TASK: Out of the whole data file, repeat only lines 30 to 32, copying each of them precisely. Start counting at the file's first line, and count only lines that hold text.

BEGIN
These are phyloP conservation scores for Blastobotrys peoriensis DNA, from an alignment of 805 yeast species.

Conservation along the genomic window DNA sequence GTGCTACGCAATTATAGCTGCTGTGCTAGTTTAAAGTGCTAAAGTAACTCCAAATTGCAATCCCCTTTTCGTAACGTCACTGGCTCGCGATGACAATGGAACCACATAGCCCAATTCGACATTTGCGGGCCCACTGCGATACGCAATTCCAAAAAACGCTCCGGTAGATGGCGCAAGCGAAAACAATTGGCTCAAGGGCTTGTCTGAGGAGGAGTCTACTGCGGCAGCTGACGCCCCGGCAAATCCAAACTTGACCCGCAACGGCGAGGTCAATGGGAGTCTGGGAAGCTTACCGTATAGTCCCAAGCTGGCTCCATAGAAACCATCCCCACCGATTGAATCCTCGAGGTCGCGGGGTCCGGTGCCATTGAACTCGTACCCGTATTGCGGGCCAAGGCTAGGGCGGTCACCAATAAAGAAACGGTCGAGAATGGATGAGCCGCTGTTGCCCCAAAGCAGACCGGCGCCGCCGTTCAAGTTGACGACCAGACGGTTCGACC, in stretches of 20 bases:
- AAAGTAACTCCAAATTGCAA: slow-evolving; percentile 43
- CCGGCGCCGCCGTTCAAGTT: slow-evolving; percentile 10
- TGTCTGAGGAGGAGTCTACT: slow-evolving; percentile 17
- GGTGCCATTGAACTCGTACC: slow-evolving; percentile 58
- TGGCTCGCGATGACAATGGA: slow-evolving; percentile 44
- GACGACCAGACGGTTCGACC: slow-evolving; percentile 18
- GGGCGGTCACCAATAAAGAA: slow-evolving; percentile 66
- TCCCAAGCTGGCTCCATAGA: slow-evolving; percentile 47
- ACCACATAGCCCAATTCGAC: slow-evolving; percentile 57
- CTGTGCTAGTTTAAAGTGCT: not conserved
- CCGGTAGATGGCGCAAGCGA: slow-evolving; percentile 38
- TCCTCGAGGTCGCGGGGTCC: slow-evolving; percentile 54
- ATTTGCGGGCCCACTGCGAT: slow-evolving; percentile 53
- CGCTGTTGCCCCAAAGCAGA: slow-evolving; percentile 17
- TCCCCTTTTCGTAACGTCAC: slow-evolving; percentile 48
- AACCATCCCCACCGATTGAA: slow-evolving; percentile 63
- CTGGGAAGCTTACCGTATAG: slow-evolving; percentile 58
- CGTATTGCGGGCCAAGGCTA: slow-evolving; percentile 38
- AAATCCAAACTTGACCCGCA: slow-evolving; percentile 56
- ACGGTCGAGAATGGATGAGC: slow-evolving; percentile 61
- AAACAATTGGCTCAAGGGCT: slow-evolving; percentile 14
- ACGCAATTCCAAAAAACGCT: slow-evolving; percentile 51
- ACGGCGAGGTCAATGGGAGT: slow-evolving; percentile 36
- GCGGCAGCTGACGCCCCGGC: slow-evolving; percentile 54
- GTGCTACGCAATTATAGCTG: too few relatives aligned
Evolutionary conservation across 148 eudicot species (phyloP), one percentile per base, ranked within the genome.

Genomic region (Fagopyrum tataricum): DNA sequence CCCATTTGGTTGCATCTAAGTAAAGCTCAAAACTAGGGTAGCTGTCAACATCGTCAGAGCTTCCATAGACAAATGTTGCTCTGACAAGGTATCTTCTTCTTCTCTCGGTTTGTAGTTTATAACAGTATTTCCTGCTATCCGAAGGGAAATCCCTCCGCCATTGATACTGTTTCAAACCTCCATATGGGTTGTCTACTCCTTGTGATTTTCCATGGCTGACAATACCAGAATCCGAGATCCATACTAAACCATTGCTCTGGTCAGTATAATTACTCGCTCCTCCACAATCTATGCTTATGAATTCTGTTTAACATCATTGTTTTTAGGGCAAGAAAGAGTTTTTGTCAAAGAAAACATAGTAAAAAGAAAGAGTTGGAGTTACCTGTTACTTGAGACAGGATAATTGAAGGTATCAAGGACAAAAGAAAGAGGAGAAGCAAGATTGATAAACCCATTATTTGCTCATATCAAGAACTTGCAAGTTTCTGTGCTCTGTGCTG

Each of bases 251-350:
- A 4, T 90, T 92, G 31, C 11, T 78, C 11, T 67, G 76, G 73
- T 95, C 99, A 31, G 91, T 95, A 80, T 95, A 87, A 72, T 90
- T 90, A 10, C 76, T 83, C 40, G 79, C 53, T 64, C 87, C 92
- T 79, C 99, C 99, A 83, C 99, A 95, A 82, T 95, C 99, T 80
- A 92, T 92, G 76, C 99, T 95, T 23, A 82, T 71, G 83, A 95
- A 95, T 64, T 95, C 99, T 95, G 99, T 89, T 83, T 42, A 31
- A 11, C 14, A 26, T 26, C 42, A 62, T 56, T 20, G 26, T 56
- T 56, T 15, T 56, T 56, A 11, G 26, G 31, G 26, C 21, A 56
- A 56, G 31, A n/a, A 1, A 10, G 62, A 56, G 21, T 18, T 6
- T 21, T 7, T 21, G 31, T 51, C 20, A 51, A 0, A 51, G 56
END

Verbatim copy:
Each of bases 251-350:
- A 4, T 90, T 92, G 31, C 11, T 78, C 11, T 67, G 76, G 73
- T 95, C 99, A 31, G 91, T 95, A 80, T 95, A 87, A 72, T 90